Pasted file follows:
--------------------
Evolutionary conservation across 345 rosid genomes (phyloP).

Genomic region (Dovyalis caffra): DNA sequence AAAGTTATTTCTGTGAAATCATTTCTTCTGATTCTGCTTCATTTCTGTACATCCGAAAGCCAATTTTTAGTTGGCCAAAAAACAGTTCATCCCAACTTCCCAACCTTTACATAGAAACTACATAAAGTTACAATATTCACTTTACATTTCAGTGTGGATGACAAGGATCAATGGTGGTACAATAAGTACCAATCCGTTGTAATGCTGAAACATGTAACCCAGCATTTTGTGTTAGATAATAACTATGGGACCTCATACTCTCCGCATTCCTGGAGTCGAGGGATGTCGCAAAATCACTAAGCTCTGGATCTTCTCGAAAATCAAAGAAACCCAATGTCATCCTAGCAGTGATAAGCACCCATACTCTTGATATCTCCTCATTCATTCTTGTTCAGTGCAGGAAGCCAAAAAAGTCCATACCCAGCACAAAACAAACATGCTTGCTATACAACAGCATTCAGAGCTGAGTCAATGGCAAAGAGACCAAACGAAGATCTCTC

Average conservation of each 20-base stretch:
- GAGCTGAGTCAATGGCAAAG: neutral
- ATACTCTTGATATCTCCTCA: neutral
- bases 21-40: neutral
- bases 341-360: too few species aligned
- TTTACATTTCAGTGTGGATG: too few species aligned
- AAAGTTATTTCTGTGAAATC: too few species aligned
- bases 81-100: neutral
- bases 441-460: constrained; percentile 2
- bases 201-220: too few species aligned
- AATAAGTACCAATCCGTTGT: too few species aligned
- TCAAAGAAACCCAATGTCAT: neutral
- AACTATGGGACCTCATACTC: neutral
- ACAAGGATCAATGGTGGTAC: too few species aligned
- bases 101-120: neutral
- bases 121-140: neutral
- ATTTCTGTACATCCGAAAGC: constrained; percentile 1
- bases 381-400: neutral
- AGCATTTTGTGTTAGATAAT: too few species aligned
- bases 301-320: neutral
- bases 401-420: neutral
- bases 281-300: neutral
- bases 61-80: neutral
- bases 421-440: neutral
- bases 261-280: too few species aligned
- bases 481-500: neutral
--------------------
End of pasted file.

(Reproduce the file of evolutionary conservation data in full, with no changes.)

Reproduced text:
Evolutionary conservation across 345 rosid genomes (phyloP).

Genomic region (Dovyalis caffra): DNA sequence AAAGTTATTTCTGTGAAATCATTTCTTCTGATTCTGCTTCATTTCTGTACATCCGAAAGCCAATTTTTAGTTGGCCAAAAAACAGTTCATCCCAACTTCCCAACCTTTACATAGAAACTACATAAAGTTACAATATTCACTTTACATTTCAGTGTGGATGACAAGGATCAATGGTGGTACAATAAGTACCAATCCGTTGTAATGCTGAAACATGTAACCCAGCATTTTGTGTTAGATAATAACTATGGGACCTCATACTCTCCGCATTCCTGGAGTCGAGGGATGTCGCAAAATCACTAAGCTCTGGATCTTCTCGAAAATCAAAGAAACCCAATGTCATCCTAGCAGTGATAAGCACCCATACTCTTGATATCTCCTCATTCATTCTTGTTCAGTGCAGGAAGCCAAAAAAGTCCATACCCAGCACAAAACAAACATGCTTGCTATACAACAGCATTCAGAGCTGAGTCAATGGCAAAGAGACCAAACGAAGATCTCTC

Average conservation of each 20-base stretch:
- GAGCTGAGTCAATGGCAAAG: neutral
- ATACTCTTGATATCTCCTCA: neutral
- bases 21-40: neutral
- bases 341-360: too few species aligned
- TTTACATTTCAGTGTGGATG: too few species aligned
- AAAGTTATTTCTGTGAAATC: too few species aligned
- bases 81-100: neutral
- bases 441-460: constrained; percentile 2
- bases 201-220: too few species aligned
- AATAAGTACCAATCCGTTGT: too few species aligned
- TCAAAGAAACCCAATGTCAT: neutral
- AACTATGGGACCTCATACTC: neutral
- ACAAGGATCAATGGTGGTAC: too few species aligned
- bases 101-120: neutral
- bases 121-140: neutral
- ATTTCTGTACATCCGAAAGC: constrained; percentile 1
- bases 381-400: neutral
- AGCATTTTGTGTTAGATAAT: too few species aligned
- bases 301-320: neutral
- bases 401-420: neutral
- bases 281-300: neutral
- bases 61-80: neutral
- bases 421-440: neutral
- bases 261-280: too few species aligned
- bases 481-500: neutral